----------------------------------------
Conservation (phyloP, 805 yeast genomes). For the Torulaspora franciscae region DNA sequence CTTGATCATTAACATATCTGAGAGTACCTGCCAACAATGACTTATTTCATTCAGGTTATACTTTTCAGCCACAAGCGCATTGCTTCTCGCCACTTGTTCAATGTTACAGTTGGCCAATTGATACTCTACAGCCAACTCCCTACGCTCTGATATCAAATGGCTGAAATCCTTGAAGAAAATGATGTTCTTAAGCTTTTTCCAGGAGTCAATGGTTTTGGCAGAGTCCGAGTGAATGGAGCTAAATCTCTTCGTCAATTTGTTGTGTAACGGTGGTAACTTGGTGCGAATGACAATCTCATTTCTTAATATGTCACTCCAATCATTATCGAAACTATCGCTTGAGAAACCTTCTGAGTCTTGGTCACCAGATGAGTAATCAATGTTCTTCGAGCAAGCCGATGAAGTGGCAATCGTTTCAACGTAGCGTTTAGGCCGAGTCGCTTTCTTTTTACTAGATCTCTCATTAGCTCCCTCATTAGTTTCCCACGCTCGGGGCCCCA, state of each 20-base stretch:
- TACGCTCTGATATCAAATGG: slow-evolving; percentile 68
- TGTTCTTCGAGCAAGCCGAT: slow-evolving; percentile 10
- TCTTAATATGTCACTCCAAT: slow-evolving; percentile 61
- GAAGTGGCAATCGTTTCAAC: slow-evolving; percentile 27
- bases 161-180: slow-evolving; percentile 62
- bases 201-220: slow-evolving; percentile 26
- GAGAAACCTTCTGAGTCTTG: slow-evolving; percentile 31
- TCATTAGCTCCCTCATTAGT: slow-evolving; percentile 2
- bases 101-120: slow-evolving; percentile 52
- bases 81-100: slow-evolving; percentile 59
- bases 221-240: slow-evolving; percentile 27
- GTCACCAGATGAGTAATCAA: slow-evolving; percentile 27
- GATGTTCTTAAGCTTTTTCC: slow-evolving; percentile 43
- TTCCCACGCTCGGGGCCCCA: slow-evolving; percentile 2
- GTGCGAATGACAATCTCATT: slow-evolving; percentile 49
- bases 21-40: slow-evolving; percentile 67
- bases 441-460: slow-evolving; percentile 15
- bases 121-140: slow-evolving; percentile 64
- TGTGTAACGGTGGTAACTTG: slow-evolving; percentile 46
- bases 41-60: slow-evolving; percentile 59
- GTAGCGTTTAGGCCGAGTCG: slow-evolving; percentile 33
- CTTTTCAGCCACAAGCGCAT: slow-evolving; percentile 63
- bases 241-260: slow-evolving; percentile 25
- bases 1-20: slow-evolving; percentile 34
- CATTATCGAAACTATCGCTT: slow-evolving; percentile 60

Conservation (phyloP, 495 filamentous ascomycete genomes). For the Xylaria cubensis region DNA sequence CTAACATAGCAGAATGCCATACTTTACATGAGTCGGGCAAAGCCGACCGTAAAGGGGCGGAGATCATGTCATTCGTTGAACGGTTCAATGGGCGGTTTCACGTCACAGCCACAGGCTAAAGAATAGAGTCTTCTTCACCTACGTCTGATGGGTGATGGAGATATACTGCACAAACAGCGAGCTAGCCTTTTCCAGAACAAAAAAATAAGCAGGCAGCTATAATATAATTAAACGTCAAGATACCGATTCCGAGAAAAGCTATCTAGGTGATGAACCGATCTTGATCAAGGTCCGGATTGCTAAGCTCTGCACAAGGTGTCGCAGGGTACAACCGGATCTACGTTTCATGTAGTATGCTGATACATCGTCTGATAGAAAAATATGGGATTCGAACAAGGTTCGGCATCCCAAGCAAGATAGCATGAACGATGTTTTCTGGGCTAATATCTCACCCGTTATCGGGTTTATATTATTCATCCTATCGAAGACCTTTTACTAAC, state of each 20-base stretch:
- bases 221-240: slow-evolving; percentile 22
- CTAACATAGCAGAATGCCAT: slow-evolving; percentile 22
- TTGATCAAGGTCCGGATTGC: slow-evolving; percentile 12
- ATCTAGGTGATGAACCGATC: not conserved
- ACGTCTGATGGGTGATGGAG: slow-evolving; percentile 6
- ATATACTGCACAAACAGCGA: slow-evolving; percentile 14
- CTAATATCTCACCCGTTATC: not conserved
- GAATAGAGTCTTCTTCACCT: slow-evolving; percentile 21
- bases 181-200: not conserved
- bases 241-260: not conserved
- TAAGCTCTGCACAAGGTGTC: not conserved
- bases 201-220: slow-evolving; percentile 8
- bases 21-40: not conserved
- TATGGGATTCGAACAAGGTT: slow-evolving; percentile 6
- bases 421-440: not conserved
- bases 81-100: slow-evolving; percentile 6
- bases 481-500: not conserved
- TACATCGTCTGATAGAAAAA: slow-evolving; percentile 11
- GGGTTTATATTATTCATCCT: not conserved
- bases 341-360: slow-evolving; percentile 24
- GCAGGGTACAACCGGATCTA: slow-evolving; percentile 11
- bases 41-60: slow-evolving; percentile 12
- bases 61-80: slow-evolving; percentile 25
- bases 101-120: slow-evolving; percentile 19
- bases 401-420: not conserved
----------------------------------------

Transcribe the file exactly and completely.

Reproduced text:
Conservation (phyloP, 805 yeast genomes). For the Torulaspora franciscae region DNA sequence CTTGATCATTAACATATCTGAGAGTACCTGCCAACAATGACTTATTTCATTCAGGTTATACTTTTCAGCCACAAGCGCATTGCTTCTCGCCACTTGTTCAATGTTACAGTTGGCCAATTGATACTCTACAGCCAACTCCCTACGCTCTGATATCAAATGGCTGAAATCCTTGAAGAAAATGATGTTCTTAAGCTTTTTCCAGGAGTCAATGGTTTTGGCAGAGTCCGAGTGAATGGAGCTAAATCTCTTCGTCAATTTGTTGTGTAACGGTGGTAACTTGGTGCGAATGACAATCTCATTTCTTAATATGTCACTCCAATCATTATCGAAACTATCGCTTGAGAAACCTTCTGAGTCTTGGTCACCAGATGAGTAATCAATGTTCTTCGAGCAAGCCGATGAAGTGGCAATCGTTTCAACGTAGCGTTTAGGCCGAGTCGCTTTCTTTTTACTAGATCTCTCATTAGCTCCCTCATTAGTTTCCCACGCTCGGGGCCCCA, state of each 20-base stretch:
- TACGCTCTGATATCAAATGG: slow-evolving; percentile 68
- TGTTCTTCGAGCAAGCCGAT: slow-evolving; percentile 10
- TCTTAATATGTCACTCCAAT: slow-evolving; percentile 61
- GAAGTGGCAATCGTTTCAAC: slow-evolving; percentile 27
- bases 161-180: slow-evolving; percentile 62
- bases 201-220: slow-evolving; percentile 26
- GAGAAACCTTCTGAGTCTTG: slow-evolving; percentile 31
- TCATTAGCTCCCTCATTAGT: slow-evolving; percentile 2
- bases 101-120: slow-evolving; percentile 52
- bases 81-100: slow-evolving; percentile 59
- bases 221-240: slow-evolving; percentile 27
- GTCACCAGATGAGTAATCAA: slow-evolving; percentile 27
- GATGTTCTTAAGCTTTTTCC: slow-evolving; percentile 43
- TTCCCACGCTCGGGGCCCCA: slow-evolving; percentile 2
- GTGCGAATGACAATCTCATT: slow-evolving; percentile 49
- bases 21-40: slow-evolving; percentile 67
- bases 441-460: slow-evolving; percentile 15
- bases 121-140: slow-evolving; percentile 64
- TGTGTAACGGTGGTAACTTG: slow-evolving; percentile 46
- bases 41-60: slow-evolving; percentile 59
- GTAGCGTTTAGGCCGAGTCG: slow-evolving; percentile 33
- CTTTTCAGCCACAAGCGCAT: slow-evolving; percentile 63
- bases 241-260: slow-evolving; percentile 25
- bases 1-20: slow-evolving; percentile 34
- CATTATCGAAACTATCGCTT: slow-evolving; percentile 60

Conservation (phyloP, 495 filamentous ascomycete genomes). For the Xylaria cubensis region DNA sequence CTAACATAGCAGAATGCCATACTTTACATGAGTCGGGCAAAGCCGACCGTAAAGGGGCGGAGATCATGTCATTCGTTGAACGGTTCAATGGGCGGTTTCACGTCACAGCCACAGGCTAAAGAATAGAGTCTTCTTCACCTACGTCTGATGGGTGATGGAGATATACTGCACAAACAGCGAGCTAGCCTTTTCCAGAACAAAAAAATAAGCAGGCAGCTATAATATAATTAAACGTCAAGATACCGATTCCGAGAAAAGCTATCTAGGTGATGAACCGATCTTGATCAAGGTCCGGATTGCTAAGCTCTGCACAAGGTGTCGCAGGGTACAACCGGATCTACGTTTCATGTAGTATGCTGATACATCGTCTGATAGAAAAATATGGGATTCGAACAAGGTTCGGCATCCCAAGCAAGATAGCATGAACGATGTTTTCTGGGCTAATATCTCACCCGTTATCGGGTTTATATTATTCATCCTATCGAAGACCTTTTACTAAC, state of each 20-base stretch:
- bases 221-240: slow-evolving; percentile 22
- CTAACATAGCAGAATGCCAT: slow-evolving; percentile 22
- TTGATCAAGGTCCGGATTGC: slow-evolving; percentile 12
- ATCTAGGTGATGAACCGATC: not conserved
- ACGTCTGATGGGTGATGGAG: slow-evolving; percentile 6
- ATATACTGCACAAACAGCGA: slow-evolving; percentile 14
- CTAATATCTCACCCGTTATC: not conserved
- GAATAGAGTCTTCTTCACCT: slow-evolving; percentile 21
- bases 181-200: not conserved
- bases 241-260: not conserved
- TAAGCTCTGCACAAGGTGTC: not conserved
- bases 201-220: slow-evolving; percentile 8
- bases 21-40: not conserved
- TATGGGATTCGAACAAGGTT: slow-evolving; percentile 6
- bases 421-440: not conserved
- bases 81-100: slow-evolving; percentile 6
- bases 481-500: not conserved
- TACATCGTCTGATAGAAAAA: slow-evolving; percentile 11
- GGGTTTATATTATTCATCCT: not conserved
- bases 341-360: slow-evolving; percentile 24
- GCAGGGTACAACCGGATCTA: slow-evolving; percentile 11
- bases 41-60: slow-evolving; percentile 12
- bases 61-80: slow-evolving; percentile 25
- bases 101-120: slow-evolving; percentile 19
- bases 401-420: not conserved